Bishop Park on Pentecost and Open Churches
“In the last days, God says, I will pour out my Spirit on all people. Your sons and daughters will prophesy, your young people will see visions, and your old people will dream dreams. Even on my servants, both men and women, I will pour out my Spirit in those days, and they will prophesy.“
Dear Sisters and Brothers of the Susquehanna Conference,
Grace to you in the name of Jesus Christ, Prince of Peace, Healer of our Brokenness, and Hope of the World!
I thank you from the bottom of my heart for your diligence in following the safety guidelines and protocols offered by the conference, Gov. Tom Wolf’s office, the Department of Health, and the Center for Disease Control and Prevention (CDC). By taking the utmost precautions to minimize COVID-19 transmission, you have put the safety and health of all of God’s people above all else. I am sure that your wisdom and compassion have prevented many from infection of this deadly virus. In this time of uncertainty, fear, and frustration, you continue to practice John Wesley’s first rule: Do no harm.
Let’s be reminded that the church is people, not the building. Knowing so many of our people are among the most vulnerable, I commend pastors and congregational leaders who are planning to reopen their church buildings for in-person worship and gatherings once in the green phase; and those who are choosing to practice high standards of safety protocols beyond the government’s directives in yellow or green phases.
Let’s also be reminded that the United Methodist congregations in the Susquehanna Conference have never been closed. We are being the church in new ways! Indeed, during this pandemic, the mighty wind of God’s Spirit has been blowing in new and transforming ways. Because you have been open to this movement of innovation and ingenuity with faithfulness and commitment, God is using you to reach new people, while keeping our people in close contact and care. Because of your creativity and passion for the Good News of Jesus Christ, you and your congregations are finding new ways to invite others into Christian discipleship. Because you’ve taken the time to learn new internet communication platforms, more people are hearing the Gospel proclaimed. Because of your continued offerings of essential ministries, you are showing that God’s loving-kindness and caring presence cannot be contained. Thanks be to God for you!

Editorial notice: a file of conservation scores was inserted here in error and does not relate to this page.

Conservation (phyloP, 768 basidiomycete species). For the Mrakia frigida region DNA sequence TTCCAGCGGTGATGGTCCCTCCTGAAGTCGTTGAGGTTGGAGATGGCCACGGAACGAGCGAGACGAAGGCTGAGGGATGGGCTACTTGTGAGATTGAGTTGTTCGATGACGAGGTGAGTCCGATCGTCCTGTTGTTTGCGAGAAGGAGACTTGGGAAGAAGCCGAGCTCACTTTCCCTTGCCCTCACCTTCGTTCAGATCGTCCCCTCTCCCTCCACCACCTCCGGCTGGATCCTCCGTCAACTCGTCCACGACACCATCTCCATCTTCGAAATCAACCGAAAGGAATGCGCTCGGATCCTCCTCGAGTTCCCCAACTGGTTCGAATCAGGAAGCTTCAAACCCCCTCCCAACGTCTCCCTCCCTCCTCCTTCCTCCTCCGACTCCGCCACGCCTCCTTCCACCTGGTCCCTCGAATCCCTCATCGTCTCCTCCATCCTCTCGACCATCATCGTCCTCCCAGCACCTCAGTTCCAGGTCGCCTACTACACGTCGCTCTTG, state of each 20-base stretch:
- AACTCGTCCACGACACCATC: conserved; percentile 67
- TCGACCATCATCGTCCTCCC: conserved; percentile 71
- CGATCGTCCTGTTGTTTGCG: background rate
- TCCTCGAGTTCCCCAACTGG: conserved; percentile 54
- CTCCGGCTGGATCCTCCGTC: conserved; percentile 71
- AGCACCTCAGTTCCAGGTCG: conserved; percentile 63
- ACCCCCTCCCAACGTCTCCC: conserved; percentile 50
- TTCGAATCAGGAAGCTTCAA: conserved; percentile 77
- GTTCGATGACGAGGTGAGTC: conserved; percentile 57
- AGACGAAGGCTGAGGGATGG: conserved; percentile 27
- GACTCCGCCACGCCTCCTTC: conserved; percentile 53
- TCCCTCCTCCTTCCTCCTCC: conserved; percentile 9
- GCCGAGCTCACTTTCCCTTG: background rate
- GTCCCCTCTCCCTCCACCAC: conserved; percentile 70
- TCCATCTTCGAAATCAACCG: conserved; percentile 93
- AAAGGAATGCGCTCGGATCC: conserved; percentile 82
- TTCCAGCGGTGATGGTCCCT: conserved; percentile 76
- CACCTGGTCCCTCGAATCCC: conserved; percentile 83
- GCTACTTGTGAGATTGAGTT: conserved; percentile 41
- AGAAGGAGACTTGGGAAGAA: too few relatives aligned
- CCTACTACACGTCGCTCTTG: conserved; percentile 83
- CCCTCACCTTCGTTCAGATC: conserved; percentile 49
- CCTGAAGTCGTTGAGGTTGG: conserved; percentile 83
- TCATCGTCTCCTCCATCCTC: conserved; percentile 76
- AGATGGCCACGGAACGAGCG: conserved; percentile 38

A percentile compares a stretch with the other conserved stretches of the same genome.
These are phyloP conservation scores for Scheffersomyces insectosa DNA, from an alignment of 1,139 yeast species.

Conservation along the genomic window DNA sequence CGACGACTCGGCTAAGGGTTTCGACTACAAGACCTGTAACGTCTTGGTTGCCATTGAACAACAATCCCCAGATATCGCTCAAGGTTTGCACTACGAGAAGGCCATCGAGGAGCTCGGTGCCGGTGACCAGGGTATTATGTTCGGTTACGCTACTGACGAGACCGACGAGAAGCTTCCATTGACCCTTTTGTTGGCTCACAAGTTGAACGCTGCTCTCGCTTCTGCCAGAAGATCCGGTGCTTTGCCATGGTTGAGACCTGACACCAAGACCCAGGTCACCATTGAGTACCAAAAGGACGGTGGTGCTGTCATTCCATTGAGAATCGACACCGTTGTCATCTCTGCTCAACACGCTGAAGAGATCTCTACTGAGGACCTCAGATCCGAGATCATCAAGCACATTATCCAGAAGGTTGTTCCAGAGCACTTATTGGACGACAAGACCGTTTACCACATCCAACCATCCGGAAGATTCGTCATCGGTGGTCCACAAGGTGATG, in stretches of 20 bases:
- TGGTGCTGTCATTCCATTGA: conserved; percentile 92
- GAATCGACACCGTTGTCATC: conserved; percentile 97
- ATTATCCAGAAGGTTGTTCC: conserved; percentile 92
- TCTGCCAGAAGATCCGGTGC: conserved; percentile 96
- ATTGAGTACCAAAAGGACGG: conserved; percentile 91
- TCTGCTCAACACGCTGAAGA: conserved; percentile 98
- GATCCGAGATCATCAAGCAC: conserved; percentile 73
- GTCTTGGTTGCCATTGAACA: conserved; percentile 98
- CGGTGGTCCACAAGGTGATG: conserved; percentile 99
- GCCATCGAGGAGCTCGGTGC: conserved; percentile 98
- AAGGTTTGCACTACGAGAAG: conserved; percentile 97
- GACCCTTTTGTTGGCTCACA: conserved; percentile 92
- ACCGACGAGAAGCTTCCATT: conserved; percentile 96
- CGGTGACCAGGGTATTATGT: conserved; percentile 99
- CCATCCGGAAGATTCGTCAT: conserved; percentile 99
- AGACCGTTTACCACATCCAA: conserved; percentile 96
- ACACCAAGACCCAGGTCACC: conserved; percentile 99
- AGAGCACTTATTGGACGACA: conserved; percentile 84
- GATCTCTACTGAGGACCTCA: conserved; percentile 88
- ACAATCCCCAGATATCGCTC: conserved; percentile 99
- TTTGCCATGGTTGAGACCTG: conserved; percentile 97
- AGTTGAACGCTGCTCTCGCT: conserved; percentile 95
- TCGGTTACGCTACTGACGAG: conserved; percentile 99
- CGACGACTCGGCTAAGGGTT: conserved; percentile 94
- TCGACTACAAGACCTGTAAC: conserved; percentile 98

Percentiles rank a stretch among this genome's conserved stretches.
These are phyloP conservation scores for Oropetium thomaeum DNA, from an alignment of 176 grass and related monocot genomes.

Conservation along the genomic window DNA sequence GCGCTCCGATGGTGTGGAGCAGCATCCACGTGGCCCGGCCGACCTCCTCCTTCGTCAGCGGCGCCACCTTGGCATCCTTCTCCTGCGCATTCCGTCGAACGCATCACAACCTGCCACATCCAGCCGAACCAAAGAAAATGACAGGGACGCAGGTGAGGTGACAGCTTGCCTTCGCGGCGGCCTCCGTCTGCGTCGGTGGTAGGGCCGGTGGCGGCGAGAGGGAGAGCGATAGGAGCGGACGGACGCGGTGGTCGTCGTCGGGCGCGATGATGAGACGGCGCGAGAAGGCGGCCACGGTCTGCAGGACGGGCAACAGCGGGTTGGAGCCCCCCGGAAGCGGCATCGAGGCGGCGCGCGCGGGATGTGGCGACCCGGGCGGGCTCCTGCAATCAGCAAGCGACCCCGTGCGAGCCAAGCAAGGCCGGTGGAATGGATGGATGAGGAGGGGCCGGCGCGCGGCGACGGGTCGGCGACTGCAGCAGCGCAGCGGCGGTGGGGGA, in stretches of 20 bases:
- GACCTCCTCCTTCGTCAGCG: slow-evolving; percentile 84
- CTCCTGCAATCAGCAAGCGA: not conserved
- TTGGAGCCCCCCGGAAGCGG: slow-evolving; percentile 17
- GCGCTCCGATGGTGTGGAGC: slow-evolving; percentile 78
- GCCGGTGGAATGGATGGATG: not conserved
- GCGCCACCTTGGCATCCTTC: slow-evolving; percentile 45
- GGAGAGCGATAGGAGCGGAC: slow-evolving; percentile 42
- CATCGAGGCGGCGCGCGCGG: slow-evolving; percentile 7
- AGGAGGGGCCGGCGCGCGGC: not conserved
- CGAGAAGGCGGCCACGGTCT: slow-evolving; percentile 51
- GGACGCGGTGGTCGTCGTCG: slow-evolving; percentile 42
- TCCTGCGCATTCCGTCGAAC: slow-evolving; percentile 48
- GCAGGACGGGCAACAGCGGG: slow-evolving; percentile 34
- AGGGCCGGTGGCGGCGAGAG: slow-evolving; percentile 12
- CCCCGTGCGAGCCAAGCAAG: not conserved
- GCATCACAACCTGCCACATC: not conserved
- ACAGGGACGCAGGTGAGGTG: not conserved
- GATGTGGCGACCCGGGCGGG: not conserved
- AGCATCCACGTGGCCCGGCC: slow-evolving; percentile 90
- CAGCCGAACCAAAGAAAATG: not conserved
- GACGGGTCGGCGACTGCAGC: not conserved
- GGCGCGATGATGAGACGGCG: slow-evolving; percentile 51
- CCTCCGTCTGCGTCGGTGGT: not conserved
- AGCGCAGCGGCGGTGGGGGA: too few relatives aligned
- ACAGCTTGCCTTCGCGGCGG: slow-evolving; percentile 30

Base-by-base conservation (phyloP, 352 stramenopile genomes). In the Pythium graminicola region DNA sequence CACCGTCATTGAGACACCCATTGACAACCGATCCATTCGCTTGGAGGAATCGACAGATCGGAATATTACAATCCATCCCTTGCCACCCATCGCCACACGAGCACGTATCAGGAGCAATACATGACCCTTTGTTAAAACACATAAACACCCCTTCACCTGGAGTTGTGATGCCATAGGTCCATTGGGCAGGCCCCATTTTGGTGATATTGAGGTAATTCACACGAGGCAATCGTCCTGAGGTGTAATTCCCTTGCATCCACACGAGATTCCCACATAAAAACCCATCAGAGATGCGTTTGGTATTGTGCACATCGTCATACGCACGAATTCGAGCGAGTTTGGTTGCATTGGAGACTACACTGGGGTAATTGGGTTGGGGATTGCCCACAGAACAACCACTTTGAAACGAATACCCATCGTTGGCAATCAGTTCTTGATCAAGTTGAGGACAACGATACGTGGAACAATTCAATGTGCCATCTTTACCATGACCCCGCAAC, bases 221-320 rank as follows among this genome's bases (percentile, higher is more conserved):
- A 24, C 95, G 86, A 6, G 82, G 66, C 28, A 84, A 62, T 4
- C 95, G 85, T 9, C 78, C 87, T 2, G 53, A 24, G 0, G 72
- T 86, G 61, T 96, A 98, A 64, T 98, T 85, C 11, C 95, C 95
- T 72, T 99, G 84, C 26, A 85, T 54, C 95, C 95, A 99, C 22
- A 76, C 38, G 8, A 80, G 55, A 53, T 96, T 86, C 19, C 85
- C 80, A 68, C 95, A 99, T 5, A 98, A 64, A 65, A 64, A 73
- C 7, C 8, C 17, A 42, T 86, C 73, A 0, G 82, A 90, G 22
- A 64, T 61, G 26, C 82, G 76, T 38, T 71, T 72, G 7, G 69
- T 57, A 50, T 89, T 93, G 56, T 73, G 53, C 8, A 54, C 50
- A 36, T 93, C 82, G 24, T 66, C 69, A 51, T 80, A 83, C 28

In less than a week we will join with Christians around the world in celebrating the Day of Pentecost, the birth of the Church. When the Holy Spirit descended on that day, disciples were transformed to be living witnesses of the life-changing, community-redeeming, and world-transforming power of the Good News of God. They began to proclaim and live the realm of God that Jesus frequently described—a very different world than the people had known. The mighty wind of the Spirit moved God’s people in new and dynamic ways to be the witnesses of the living presence of Christ and the Kingdom.
My beloved sisters and brothers, we must continue pursuing new ways to share the Gospel and minister while making sure that we keep our congregations and God’s people safe. Until we have a vaccine and COVID-19 is under control, we must continue to follow the guidelines and protocols of the conference, governor’s office, the Department of Health, and the CDC. By this we submit to Jesus’s teaching to put other’s needs ahead of our desires.
We continue to pray for the hurting world. There are so many who are suffering and grieving. Our hearts break to see, as of this morning, the grim statistics showing that the world has lost almost 350,000 lives with over 5.5 million infections, while our nation has lost almost 100,000 lives with over 1.6 million infections. Let’s pray for those who are selflessly and sacrificially giving themselves to save and serve lives in dire need. Let’s intensify our prayers for medical scientists as we pray for health-care workers. They are working tirelessly to care for us and develop drugs and vaccines to protect us from this virus.
Our United Methodist heritage reminds us that science and faith are not at odds with each other. John Wesley’s writings and personal commitments show that he knew that the living and healing presence of God is revealed in both, and the critical importance that both play in our lives. By God’s grace, prayer, the movement of the Holy Spirit, and the tireless work of scientists will lead to a vaccine and effective medications.
Bishop Ernest Lyght, who is retired from the Northeastern Jurisdiction, has written a pertinent and meaningful prayer that especially resonates with me for such a time as this. With deep gratitude to him, I have attached it at the end of this letter. Please share it with others so that Susquehanna Conference United Methodists may pray it together.
As we prepare to celebrate the Pentecostal coming of the Holy Spirit and the birth of the Christian church, let us continue to keep hope alive through prayer and faithfulness. With patience we will persevere, knowing that God accompanies us and will provide healing and renewal.